Translated literally, this shop is named Wheat and Meat, Peach Tree. I think we should stick with the Japanese name. Though, if you really get down to it, it is the wheat and meat that make this place neat.
Momonoki is part of the famed Setagaya group. Like most of the shops veiled under this ramen powerhouse, things get fairly unique here.
Tsukemen is on order, and I went a little crazy with both the egg and W-cheese toppings. By the way, the letter W is pronounced daburu in Engrish. "Double" is also pronounced daburu. No that you know you will see it all over the place.
Very refined. The soup is a bit lighter than other tsukemen shops, shifting the focus towards the excellent noodles a bit. It is usually tough to put light and tsukemen in the same sentence. This shop might be the exception.
The flat noodles are chewy, wheaty, and wonderful.
The chef instructed that the egg go in the noodles, and the cheese in the soup. At first bite, I realized that I had gone a bit overboard. This was a rich combination!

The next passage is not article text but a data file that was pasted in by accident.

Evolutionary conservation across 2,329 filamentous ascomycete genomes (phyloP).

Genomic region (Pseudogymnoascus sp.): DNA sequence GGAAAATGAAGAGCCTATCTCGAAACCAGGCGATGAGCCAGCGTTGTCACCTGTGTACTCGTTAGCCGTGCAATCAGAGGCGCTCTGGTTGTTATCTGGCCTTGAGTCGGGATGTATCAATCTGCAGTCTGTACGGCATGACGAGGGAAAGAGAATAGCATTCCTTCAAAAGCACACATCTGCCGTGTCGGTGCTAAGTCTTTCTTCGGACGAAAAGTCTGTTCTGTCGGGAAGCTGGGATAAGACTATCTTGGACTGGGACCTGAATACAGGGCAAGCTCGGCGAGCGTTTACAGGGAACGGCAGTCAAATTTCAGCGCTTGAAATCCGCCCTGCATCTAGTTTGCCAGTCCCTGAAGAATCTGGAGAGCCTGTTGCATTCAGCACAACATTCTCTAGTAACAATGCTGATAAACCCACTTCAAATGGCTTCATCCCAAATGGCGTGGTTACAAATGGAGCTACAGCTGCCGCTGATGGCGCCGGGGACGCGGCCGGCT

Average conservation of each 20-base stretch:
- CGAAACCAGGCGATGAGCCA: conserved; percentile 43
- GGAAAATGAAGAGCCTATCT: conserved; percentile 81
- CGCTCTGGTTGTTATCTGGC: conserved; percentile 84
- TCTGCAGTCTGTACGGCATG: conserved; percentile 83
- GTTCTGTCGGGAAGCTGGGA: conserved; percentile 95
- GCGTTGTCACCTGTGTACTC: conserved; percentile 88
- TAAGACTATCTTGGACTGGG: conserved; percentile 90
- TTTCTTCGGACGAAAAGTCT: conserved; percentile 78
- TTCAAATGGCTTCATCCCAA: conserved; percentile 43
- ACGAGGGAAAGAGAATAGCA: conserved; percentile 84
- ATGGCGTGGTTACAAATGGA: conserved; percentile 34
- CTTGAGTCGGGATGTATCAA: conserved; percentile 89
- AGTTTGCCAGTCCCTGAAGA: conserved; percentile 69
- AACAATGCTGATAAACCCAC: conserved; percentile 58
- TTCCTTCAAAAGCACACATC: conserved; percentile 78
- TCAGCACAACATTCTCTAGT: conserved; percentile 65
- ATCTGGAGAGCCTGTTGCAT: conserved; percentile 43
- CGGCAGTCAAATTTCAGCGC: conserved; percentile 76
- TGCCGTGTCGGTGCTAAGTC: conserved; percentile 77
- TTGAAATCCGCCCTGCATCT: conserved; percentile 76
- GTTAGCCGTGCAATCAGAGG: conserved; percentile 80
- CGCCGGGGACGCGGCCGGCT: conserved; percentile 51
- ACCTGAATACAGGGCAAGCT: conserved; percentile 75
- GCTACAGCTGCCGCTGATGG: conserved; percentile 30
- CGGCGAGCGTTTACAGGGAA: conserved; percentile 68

This shop is staffed entirely by pink-uniformed ladies. Adding to the lady appeal, a side tray offers aprons, hair ties, hair pins, and stain removing drops lest some tsukemen splatter make its way onto your clothes. Hmmm, which is more attractive though, a lovely lady with a flawless Hermes shawl, or a lovely lady with said shawl stained by proof of ramen?
Tokyo, Shinjuku-ku, Shinjuku 1-32-4
Closest station: Shinjuku Gyoenmae
Open 11:00-around 5:00 (until they sell 120 orders)
Closed Sundays and the 1st and 3rd Mondays of the month